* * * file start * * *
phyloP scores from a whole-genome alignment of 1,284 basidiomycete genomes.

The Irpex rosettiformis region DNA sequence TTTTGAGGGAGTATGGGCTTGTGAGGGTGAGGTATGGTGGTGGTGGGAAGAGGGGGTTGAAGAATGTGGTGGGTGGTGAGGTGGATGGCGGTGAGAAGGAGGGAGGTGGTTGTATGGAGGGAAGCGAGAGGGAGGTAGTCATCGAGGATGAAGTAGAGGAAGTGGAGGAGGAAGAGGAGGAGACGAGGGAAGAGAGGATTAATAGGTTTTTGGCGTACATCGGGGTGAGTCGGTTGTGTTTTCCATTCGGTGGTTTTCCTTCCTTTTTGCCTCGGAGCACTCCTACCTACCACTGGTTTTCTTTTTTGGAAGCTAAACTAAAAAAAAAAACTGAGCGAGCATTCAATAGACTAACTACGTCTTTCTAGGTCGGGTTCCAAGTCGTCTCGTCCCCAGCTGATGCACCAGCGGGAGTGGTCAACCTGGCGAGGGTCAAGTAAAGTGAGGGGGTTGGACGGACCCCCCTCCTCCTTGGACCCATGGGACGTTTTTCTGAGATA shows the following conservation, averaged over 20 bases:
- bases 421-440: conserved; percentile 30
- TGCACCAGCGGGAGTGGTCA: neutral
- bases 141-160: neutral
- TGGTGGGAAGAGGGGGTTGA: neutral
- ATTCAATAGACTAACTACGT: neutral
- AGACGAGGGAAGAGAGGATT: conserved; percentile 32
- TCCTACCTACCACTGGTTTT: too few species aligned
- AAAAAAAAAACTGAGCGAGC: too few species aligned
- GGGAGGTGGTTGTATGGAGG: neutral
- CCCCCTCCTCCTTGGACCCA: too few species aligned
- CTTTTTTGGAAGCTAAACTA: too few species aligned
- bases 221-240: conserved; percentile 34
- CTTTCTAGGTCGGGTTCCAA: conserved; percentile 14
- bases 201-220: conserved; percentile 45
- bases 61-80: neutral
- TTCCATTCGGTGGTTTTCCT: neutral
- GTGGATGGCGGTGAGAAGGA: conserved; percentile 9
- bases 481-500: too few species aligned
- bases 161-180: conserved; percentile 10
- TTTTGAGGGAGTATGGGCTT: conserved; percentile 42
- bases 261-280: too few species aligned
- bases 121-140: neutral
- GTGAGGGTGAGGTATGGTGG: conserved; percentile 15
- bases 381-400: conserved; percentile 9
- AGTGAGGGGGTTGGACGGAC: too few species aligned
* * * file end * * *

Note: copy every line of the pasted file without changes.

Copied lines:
phyloP scores from a whole-genome alignment of 1,284 basidiomycete genomes.

The Irpex rosettiformis region DNA sequence TTTTGAGGGAGTATGGGCTTGTGAGGGTGAGGTATGGTGGTGGTGGGAAGAGGGGGTTGAAGAATGTGGTGGGTGGTGAGGTGGATGGCGGTGAGAAGGAGGGAGGTGGTTGTATGGAGGGAAGCGAGAGGGAGGTAGTCATCGAGGATGAAGTAGAGGAAGTGGAGGAGGAAGAGGAGGAGACGAGGGAAGAGAGGATTAATAGGTTTTTGGCGTACATCGGGGTGAGTCGGTTGTGTTTTCCATTCGGTGGTTTTCCTTCCTTTTTGCCTCGGAGCACTCCTACCTACCACTGGTTTTCTTTTTTGGAAGCTAAACTAAAAAAAAAAACTGAGCGAGCATTCAATAGACTAACTACGTCTTTCTAGGTCGGGTTCCAAGTCGTCTCGTCCCCAGCTGATGCACCAGCGGGAGTGGTCAACCTGGCGAGGGTCAAGTAAAGTGAGGGGGTTGGACGGACCCCCCTCCTCCTTGGACCCATGGGACGTTTTTCTGAGATA shows the following conservation, averaged over 20 bases:
- bases 421-440: conserved; percentile 30
- TGCACCAGCGGGAGTGGTCA: neutral
- bases 141-160: neutral
- TGGTGGGAAGAGGGGGTTGA: neutral
- ATTCAATAGACTAACTACGT: neutral
- AGACGAGGGAAGAGAGGATT: conserved; percentile 32
- TCCTACCTACCACTGGTTTT: too few species aligned
- AAAAAAAAAACTGAGCGAGC: too few species aligned
- GGGAGGTGGTTGTATGGAGG: neutral
- CCCCCTCCTCCTTGGACCCA: too few species aligned
- CTTTTTTGGAAGCTAAACTA: too few species aligned
- bases 221-240: conserved; percentile 34
- CTTTCTAGGTCGGGTTCCAA: conserved; percentile 14
- bases 201-220: conserved; percentile 45
- bases 61-80: neutral
- TTCCATTCGGTGGTTTTCCT: neutral
- GTGGATGGCGGTGAGAAGGA: conserved; percentile 9
- bases 481-500: too few species aligned
- bases 161-180: conserved; percentile 10
- TTTTGAGGGAGTATGGGCTT: conserved; percentile 42
- bases 261-280: too few species aligned
- bases 121-140: neutral
- GTGAGGGTGAGGTATGGTGG: conserved; percentile 15
- bases 381-400: conserved; percentile 9
- AGTGAGGGGGTTGGACGGAC: too few species aligned